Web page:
- Written by Andrew Clarke Andrew Clarke
- Published: 12 September 2016 12 September 2016
I went to the Florence in Herne Hill for a few pints last night. Truman’s Lazarus was the beer – light in colour, flavour and alcohol content (4.2%), which made it just right for a relatively balmy, midweek evening. Anyway, I hadn’t been to the Florence for a while and noticed that the children’s play room in the garden had mutated into The Lupino Room, named after Ida, the actor, director and local girl - there’s a blue plaque on the house she was lived in, on Ardbeg Road.
She was tough in real life, battling the studio system and played a lot of tough characters on screen. She was in films like The Light That Failed, They Drive by Night and High Sierra, the last two with Humphrey Bogart. Alongside this, she became one of a handful of female directors in old Hollywood, choosing some controversial topics for her films; rape in Outrage, bigamy in The Bigamist and polio in Never Fear.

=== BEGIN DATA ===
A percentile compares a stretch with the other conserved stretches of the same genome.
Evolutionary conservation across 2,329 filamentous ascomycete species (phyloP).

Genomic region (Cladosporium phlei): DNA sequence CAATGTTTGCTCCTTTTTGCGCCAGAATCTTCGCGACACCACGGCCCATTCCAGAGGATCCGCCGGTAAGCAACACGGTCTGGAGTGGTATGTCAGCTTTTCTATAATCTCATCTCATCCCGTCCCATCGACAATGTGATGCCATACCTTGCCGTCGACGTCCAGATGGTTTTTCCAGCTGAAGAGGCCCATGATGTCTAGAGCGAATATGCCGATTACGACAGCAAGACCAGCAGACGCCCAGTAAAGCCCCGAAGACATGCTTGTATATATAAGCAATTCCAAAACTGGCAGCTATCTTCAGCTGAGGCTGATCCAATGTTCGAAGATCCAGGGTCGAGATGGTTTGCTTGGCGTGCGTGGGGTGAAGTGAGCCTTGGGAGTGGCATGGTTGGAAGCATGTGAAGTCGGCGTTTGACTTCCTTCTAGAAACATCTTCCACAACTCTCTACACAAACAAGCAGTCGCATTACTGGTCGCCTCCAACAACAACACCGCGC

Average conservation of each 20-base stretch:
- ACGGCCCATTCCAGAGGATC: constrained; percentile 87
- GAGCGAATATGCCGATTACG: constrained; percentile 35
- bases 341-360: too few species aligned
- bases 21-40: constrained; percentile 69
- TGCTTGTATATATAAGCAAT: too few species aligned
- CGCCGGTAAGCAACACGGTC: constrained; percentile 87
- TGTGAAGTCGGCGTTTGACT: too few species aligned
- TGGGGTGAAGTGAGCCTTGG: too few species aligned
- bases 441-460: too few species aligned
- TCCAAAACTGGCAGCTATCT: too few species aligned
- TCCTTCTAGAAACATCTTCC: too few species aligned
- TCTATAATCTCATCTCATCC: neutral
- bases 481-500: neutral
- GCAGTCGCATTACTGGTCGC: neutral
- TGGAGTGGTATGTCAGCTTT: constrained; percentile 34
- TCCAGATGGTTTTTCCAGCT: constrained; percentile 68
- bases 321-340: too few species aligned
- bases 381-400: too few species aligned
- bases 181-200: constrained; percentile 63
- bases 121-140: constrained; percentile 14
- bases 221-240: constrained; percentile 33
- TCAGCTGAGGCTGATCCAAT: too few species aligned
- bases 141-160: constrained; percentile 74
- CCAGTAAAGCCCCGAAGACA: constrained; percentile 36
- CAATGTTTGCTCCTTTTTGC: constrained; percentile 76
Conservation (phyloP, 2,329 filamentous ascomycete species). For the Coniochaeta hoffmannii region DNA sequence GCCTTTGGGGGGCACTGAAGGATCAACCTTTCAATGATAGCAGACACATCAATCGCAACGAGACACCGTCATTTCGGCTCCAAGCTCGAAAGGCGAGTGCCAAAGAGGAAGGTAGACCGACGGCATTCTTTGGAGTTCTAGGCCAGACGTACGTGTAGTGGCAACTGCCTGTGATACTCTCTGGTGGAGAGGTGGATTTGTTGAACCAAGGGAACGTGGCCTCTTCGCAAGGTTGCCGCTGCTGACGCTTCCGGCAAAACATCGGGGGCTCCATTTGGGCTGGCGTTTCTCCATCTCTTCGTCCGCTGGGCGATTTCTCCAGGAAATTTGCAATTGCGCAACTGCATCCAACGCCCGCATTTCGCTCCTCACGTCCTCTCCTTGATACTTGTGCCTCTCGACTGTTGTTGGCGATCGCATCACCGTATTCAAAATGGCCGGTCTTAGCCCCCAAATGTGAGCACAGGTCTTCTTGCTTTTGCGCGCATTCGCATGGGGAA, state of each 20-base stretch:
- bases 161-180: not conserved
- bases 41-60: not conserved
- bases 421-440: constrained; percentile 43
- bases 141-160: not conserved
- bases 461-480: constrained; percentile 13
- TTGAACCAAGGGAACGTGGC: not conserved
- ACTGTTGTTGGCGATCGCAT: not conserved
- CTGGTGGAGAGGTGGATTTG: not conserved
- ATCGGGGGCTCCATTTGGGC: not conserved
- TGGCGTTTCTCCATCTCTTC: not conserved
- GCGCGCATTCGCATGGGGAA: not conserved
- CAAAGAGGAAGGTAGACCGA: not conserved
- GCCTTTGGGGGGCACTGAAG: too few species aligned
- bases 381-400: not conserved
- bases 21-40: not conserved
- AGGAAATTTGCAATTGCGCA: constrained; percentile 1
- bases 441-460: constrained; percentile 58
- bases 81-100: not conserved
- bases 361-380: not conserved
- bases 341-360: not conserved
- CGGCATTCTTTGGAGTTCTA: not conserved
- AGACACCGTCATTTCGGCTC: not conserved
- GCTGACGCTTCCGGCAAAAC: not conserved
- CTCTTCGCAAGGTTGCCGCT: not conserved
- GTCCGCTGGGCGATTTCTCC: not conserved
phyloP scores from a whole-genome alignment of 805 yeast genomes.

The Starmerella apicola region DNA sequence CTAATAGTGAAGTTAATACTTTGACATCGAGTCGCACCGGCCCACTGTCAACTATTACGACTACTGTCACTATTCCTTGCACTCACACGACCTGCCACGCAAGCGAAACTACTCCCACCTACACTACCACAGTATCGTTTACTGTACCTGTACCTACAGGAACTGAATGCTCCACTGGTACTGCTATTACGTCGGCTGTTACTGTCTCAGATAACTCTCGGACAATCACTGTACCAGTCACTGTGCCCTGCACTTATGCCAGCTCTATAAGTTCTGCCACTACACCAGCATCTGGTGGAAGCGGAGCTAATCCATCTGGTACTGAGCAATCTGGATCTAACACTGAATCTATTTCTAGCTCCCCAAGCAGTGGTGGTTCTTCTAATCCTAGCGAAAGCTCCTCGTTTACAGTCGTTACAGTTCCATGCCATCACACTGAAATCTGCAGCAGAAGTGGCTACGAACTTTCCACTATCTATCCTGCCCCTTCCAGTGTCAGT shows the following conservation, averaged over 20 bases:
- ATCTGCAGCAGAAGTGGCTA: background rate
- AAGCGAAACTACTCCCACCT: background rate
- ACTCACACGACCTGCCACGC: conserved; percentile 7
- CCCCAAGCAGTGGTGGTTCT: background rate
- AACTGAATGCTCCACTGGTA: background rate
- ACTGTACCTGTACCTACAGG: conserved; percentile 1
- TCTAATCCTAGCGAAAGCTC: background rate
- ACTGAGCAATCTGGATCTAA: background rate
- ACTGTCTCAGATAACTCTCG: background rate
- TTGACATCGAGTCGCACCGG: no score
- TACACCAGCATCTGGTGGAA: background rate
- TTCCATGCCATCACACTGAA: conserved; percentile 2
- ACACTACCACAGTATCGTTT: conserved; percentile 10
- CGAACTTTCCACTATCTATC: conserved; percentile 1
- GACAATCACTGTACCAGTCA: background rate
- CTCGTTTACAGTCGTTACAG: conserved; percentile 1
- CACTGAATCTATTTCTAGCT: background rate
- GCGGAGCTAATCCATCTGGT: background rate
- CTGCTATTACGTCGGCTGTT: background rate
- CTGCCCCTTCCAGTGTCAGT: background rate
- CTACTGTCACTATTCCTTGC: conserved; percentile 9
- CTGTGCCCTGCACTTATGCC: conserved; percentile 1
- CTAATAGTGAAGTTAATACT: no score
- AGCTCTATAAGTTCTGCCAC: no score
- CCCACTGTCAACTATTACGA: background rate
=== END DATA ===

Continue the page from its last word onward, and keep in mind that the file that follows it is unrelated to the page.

Ida Lupina directing 'The Hitch-Hiker'
Lupino’s best film as director is probably The Hitch-Hiker, the proverbial “taut little thriller”. She got great performances from Frank Lovejoy and Edmond O’Brien as weary and very believable old buddies, engaged in a battle of wits with William Talman’s homicidal hitch-hiker in Baja California. One thing that really stood out was that the scenes with only Mexicans in were in Spanish, with no subtitles, which somehow made the film seem very modern.
The movie’s in the public domain so even those with an old-fashioned conscience about paying for content can watch it online, guilt-free!